• Occupation

For B2B sales, important characteristics may include:

  • Industries

  • Annual sales

  • Number of employees

  • Size and frequency of their orders

  • How your product improves their bottom line

You should also consider whether there are bigger companies that could distribute your product more widely, or "hidden" markets such as general contractors who might use your plumbing business as a subcontractor.

If possible, talk to existing or potential customers. Call them, meet them socially or at business events. If you already have customers as the Khafifs did, ask for feedback. If you don't have customers, give away free samples in exchange for feedback.

Once you've completed your research, summarize the characteristics of your ideal customers. These will be the people with the biggest need with money to pay for what you sell and, ideally, the need to buy in quantity or on a repeat basis. Initially, these will be the people you focus on.

The Competition

To win customers, you'll need to distinguish your business from competitors. Research who those competitors are, who they target, how they price themselves and how they make their brands known to their customers.

  • Search the web for terms associated with your business, like "landscapers near Farmington," or "junk removal,” or "sink manufacturer."

  • Look at competitors' websites, slogans, ads and images to determine who they target.

  • Look at Facebook, Yelp, Angie's List and other social media, noting what people like or don't like about them. Doing so can help you determine what makes you unique.

Summarize this research in your ‘competitors’ section, noting names and locations and your biggest competitors and competitive advantages.

Develop your marketing strategy

First, think of your business’ strategic goals. These should match up to the goals in your marketing strategy. Then, prioritize each goal so you can then assign a budget to each. The budgeted amounts will also vary based on if you want to simply retain customers, bring new ones on board or really accelerate growth.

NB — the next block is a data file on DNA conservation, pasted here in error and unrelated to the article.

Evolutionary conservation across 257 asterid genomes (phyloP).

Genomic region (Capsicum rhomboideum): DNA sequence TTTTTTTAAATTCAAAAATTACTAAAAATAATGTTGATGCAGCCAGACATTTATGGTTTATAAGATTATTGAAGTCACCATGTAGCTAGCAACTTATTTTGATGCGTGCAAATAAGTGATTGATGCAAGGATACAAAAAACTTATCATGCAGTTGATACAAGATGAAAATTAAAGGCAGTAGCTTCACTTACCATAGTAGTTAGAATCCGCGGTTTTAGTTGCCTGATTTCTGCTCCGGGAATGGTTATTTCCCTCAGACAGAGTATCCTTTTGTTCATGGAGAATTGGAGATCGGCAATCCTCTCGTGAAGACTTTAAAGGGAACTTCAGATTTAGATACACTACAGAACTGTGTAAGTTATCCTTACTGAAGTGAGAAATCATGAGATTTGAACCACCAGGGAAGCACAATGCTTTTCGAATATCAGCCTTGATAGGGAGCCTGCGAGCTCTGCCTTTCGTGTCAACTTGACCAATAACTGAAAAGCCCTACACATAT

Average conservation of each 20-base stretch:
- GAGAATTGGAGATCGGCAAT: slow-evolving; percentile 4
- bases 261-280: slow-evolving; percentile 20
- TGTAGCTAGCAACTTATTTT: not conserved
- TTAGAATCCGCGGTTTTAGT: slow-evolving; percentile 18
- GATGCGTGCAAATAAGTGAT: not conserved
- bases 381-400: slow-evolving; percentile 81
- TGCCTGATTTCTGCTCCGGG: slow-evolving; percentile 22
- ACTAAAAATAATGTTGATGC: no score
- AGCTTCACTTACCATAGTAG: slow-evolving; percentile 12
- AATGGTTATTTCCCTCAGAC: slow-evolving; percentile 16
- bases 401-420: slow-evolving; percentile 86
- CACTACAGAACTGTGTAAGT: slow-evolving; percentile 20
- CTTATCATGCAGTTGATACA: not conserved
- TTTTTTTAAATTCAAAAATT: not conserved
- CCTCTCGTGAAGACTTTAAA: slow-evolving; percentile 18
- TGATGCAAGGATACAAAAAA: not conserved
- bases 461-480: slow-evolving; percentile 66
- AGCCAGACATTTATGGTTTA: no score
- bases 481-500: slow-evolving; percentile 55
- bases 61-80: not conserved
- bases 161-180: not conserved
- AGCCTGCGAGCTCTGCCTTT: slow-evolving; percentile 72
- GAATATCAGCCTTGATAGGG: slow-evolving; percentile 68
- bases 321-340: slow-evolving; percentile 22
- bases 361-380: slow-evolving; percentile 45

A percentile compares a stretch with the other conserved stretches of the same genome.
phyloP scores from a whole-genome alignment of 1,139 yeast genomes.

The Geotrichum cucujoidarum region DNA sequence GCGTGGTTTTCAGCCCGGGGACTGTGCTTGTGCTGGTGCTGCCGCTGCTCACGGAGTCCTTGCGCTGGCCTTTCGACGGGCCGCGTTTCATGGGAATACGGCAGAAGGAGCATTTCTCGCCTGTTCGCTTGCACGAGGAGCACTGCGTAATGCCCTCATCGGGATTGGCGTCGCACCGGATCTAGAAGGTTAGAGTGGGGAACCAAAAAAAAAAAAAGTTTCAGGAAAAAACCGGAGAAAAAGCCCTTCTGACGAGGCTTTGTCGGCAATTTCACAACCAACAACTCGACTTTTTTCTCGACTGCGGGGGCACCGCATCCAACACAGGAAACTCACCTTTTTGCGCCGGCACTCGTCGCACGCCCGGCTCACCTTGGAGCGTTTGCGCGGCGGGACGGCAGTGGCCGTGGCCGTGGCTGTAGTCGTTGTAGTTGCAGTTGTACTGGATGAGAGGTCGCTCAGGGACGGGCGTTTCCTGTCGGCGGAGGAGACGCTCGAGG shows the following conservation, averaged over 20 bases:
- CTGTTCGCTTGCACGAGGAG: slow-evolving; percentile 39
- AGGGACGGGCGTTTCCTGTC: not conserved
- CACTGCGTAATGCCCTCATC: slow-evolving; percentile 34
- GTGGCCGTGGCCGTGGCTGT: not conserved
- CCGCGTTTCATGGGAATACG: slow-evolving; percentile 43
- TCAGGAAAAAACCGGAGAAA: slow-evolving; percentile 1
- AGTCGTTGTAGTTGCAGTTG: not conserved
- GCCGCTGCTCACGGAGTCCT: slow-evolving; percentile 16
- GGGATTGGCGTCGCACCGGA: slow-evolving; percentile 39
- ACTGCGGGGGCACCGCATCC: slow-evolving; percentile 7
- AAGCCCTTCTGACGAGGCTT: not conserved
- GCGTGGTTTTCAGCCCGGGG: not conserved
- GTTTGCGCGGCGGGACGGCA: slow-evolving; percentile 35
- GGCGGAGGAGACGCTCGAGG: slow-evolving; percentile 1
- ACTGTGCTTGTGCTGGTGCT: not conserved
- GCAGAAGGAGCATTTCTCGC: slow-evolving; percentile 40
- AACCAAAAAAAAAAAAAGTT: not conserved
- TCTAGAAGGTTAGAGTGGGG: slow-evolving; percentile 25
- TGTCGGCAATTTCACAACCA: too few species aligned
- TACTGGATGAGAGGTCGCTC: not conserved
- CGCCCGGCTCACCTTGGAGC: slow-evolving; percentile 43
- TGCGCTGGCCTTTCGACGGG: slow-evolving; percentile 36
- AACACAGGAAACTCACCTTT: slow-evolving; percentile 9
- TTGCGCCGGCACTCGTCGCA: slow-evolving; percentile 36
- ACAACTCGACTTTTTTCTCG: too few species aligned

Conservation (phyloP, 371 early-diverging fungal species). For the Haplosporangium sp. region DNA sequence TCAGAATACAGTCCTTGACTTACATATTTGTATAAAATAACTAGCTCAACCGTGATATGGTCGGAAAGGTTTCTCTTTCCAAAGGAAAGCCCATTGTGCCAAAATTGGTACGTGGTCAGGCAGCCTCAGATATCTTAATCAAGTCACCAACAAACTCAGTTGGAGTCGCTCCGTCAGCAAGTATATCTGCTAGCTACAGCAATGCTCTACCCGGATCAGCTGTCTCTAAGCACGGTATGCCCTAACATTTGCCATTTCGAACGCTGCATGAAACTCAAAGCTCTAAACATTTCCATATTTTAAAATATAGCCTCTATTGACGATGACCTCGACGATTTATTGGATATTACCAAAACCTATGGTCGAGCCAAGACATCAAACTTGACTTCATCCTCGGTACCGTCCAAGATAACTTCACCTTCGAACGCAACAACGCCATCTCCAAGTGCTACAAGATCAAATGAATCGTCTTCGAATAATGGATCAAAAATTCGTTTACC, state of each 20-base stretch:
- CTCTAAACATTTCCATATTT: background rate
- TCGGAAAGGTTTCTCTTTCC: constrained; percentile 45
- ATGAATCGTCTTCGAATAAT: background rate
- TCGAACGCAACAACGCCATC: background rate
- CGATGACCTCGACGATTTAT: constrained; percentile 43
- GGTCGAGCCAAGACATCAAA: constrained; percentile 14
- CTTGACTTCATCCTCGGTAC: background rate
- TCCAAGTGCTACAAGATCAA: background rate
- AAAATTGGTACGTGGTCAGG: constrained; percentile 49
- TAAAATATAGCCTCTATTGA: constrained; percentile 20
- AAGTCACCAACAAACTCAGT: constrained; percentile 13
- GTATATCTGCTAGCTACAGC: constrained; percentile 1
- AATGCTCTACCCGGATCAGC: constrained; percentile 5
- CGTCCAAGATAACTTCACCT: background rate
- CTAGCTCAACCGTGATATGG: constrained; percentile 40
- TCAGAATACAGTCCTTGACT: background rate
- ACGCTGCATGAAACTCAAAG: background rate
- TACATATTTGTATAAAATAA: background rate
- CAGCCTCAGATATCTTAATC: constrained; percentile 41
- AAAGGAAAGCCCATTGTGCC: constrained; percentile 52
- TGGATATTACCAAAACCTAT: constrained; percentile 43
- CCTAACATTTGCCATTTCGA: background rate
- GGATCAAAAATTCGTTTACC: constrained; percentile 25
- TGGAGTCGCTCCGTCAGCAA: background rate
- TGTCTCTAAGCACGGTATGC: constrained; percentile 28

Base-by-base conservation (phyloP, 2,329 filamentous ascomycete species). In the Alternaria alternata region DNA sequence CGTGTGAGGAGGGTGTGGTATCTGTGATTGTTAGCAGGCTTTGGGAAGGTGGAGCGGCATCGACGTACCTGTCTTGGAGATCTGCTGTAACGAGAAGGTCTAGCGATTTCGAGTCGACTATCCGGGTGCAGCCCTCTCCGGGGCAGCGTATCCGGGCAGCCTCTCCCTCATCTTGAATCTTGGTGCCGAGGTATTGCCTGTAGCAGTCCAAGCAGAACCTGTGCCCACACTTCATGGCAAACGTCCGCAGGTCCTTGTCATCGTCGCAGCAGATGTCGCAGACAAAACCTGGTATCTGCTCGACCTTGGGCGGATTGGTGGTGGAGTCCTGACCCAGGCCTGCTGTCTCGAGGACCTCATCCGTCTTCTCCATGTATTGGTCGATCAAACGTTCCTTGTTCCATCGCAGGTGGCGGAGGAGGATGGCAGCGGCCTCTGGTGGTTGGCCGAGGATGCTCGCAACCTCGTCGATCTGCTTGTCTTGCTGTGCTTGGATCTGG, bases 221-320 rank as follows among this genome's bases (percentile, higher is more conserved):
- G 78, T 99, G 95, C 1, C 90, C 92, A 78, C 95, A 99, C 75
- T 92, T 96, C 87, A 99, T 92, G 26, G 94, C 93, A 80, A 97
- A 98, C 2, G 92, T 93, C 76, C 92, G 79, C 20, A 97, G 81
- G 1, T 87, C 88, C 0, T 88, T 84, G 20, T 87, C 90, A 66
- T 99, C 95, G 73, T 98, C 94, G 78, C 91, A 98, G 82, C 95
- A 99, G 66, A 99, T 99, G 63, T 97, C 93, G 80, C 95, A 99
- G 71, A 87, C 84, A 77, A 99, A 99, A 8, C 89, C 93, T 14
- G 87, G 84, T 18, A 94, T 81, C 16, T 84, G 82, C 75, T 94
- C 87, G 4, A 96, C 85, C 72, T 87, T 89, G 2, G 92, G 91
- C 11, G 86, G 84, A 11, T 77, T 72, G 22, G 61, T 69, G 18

Next, determine the best ways to approach potential customers.

Networking, referrals, flyers, postcard mailings, email marketing, a website, posting to social media, advertising and speaking at meetings are common small businesses marketing tactics. But, to be effective, you need to be more specific by asking questions like:

  • What networking groups do your ideal customers attend?

  • Where do they hear about businesses like yours?

  • How many times will you have to communicate with them and how long will it take to make them a customer?

  • What tactics can you use to get your name in front of the most customers, repeatedly, in the most cost-efficient way? Who in your company will handle these tasks?

The Key to Success

If you need motivation to get started, use one of the many helpful marketing planning worksheets online as a guide. Once you have all this information down on paper, create your budget and get to work. Choose one or more people to carry out the various marketing initiatives and set a timeline. Don't try to do everything at once. Pick the top strategies and implement them, making sure that the tactics you choose lead to repetitive communications with your most likely sales prospects.

"Remember that a marketing plan is just a tool," Rosen says. "You need to evaluate your results periodically and make changes quickly if something isn't working. Do not keep paying for any marketing technique if it does not seem to be helping to increase your business."

By keeping the three main considerations of a marketing plan at the forefront and adjusting as necessary, you’ll be well equipped to position your business for success in the most effective way possible.